Subscription Service Key Fob Trick
First, I would like to begin by stating here and now that I like the cars Toyota makes. When I was an undergraduate with a wife, and a child on the way, it was a Toyota Corolla that carried us to school, to work, to daycare, to summer and winter break cross country family road trips (in-laws included) for more miles than I can remember today.
In fact, I used to defend the purchasing of my Corolla to our neighborhood WWII vets who derided me for buying a Toyota after what they went through during the war fought by the Greatest Generation---my dad included.
Not one to argue with vets and having served in the military myself, I told them it was simple economics. If GM could make me a good family car I could buy under $10K brand new that was known to run for a minimum of 200,000 miles---without expecting any major repairs---I would buy into baseball, hot dogs, apple pie and Chevrolet as well. But, I was struggling to make ends meet back then.
That said to clarify that this is not a Toyota hate piece, I do, however, have issues with the news that Toyota is planning on charging its car buyers with a subscription key fob service that will be required if you want to use a feature like remote-start.
According to a recent article penned by writer Rob Stumpf for The Drive:
“A Toyota spokesperson confirmed to The Drive that if a 2018 or later Toyota is equipped with Toyota's Remote Connect functions, the vehicle must be enrolled in a valid subscription in order for the key fob to start the car remotely.”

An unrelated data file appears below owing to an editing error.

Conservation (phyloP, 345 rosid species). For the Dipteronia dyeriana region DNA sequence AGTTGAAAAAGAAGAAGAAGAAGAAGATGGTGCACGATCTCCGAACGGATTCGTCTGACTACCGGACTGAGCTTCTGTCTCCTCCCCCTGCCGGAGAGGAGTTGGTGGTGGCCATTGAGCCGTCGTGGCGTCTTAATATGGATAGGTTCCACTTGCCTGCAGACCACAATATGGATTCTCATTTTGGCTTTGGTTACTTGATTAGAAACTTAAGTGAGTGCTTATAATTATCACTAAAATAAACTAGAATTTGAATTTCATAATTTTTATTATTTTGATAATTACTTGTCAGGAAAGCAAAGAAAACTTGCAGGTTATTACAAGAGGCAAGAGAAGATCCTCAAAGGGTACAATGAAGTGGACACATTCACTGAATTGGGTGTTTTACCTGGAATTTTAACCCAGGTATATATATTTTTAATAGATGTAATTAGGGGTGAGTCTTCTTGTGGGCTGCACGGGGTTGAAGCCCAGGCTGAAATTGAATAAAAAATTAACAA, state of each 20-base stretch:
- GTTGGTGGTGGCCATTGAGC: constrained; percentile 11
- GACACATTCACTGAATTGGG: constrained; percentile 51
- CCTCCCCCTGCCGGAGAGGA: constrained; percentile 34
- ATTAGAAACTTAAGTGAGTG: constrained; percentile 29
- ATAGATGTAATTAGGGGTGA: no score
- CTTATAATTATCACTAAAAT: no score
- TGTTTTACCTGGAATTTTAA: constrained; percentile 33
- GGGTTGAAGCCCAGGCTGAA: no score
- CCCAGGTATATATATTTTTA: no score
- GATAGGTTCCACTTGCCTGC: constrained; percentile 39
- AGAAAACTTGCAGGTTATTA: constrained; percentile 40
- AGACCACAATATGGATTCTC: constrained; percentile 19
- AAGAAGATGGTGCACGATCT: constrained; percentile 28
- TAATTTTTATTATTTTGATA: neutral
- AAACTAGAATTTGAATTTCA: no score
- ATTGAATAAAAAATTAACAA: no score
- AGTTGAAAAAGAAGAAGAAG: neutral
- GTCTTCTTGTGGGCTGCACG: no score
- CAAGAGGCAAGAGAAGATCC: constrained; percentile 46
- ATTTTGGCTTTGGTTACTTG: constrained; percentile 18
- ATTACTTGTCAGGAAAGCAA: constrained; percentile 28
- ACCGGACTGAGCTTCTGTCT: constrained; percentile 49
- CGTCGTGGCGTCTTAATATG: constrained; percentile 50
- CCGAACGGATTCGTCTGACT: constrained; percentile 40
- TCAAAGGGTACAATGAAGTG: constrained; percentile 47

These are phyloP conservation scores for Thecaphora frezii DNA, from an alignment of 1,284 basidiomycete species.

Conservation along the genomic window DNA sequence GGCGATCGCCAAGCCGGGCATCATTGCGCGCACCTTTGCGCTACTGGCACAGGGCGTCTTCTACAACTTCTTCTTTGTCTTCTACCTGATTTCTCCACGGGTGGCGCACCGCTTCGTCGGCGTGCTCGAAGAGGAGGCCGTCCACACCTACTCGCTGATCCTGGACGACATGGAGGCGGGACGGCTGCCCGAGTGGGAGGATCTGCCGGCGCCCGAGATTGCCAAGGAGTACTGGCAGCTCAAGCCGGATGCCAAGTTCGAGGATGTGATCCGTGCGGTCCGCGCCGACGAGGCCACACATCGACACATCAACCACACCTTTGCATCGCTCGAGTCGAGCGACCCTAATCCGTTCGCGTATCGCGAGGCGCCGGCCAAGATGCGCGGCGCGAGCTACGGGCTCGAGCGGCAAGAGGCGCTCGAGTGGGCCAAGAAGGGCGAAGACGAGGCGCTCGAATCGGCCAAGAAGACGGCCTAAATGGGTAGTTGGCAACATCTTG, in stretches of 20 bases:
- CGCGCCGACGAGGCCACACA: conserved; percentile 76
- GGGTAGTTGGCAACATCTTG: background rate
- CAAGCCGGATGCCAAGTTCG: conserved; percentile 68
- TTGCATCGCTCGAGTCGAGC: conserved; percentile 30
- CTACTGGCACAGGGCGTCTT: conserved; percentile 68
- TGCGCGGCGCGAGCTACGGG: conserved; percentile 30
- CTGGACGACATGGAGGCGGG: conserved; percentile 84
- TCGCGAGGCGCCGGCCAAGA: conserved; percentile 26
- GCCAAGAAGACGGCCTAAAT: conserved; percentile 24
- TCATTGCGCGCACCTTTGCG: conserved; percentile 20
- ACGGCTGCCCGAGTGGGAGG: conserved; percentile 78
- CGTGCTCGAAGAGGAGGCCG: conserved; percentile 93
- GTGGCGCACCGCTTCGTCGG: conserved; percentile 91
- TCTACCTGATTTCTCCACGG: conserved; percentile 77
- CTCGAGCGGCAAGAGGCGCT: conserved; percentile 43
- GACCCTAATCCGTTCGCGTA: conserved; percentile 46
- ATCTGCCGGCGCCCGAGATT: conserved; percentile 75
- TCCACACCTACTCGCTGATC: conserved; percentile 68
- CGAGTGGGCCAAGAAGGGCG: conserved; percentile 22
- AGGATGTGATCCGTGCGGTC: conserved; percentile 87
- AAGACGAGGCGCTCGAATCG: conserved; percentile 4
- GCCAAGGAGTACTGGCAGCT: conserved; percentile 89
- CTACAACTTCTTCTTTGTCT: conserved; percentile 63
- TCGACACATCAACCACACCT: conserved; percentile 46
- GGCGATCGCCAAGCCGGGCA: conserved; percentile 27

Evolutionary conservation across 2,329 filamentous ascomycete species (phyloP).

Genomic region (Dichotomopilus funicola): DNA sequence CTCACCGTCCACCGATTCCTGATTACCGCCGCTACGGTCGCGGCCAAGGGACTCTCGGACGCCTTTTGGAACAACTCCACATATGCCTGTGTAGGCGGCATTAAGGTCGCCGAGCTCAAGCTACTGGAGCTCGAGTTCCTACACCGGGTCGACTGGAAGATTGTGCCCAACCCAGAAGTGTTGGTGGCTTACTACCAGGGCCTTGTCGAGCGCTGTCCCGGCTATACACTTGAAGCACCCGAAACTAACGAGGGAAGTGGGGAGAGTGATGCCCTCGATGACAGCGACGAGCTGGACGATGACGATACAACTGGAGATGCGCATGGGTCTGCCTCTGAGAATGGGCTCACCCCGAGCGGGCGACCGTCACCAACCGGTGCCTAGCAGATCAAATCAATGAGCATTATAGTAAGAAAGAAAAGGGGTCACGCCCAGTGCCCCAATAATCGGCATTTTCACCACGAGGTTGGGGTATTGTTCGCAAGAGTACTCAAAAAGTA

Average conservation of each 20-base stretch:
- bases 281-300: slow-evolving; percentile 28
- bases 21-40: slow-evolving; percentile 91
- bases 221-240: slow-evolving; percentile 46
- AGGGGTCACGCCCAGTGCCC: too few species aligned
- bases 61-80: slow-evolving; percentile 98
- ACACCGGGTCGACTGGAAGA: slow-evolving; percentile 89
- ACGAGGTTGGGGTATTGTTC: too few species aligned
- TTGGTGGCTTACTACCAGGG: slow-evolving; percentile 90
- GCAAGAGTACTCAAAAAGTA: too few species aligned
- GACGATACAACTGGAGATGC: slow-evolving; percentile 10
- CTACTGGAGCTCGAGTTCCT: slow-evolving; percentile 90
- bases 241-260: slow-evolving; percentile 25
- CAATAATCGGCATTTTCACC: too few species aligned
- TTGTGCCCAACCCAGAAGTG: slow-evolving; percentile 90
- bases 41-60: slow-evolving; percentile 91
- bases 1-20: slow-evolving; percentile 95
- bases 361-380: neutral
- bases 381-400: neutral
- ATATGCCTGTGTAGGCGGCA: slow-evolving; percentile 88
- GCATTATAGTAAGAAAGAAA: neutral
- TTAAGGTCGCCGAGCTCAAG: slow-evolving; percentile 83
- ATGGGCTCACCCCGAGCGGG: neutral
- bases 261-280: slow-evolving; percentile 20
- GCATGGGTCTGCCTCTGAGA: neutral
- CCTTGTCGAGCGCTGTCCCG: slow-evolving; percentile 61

In other words, you will have to pay-to-play using the Toyota fob proximity-based RF remote start system if you want to start your car remotely on a cold morning to warm it up before exiting your house.
What makes this egregious is that this is not like having to pay for a service like Sirius that requires a fairly-charged digital connection if you want to enjoy the service. Rather, the point is made that the fob uses simple radio waves (like your garage door opener) to communicate with the car, “…with no connection back to Toyota's servers needed.”
A Warning That This is The Future for Car Buyers
For more about why Toyota is doing this and what it means to future car buyers, here is a recent video that discusses it in more depth by the Steve Lehto YouTube channel:
Toyota Plans to Charge You to Use Your Key Fob
So, there we have it. Will this prove to be just a bad idea by a good car company, or is this really just what we can expect in the very near future as another part of the price of owning a car?
Send us your thoughts: Let us know what you think about Toyota’s plan in the comments section below. Will these kind of tactics change your car buying preferences?
For additional articles about nebulous car practices that affect car owners check out these two selected articles on how it Turns Out Tesla Owners Technically Do Not Own Their Cars; and, how This Garage Could Save You Thousands of Dollars When Things Go Wrong With Your Tesla.”
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Timothy Boyer is a Torque News automotive reporter based in Cincinnati. Experienced with early car restorations, he regularly restores older vehicles with engine modifications for improved performance. Follow Tim on Twitter at @TimBoyerWrites for daily new and used vehicle news.
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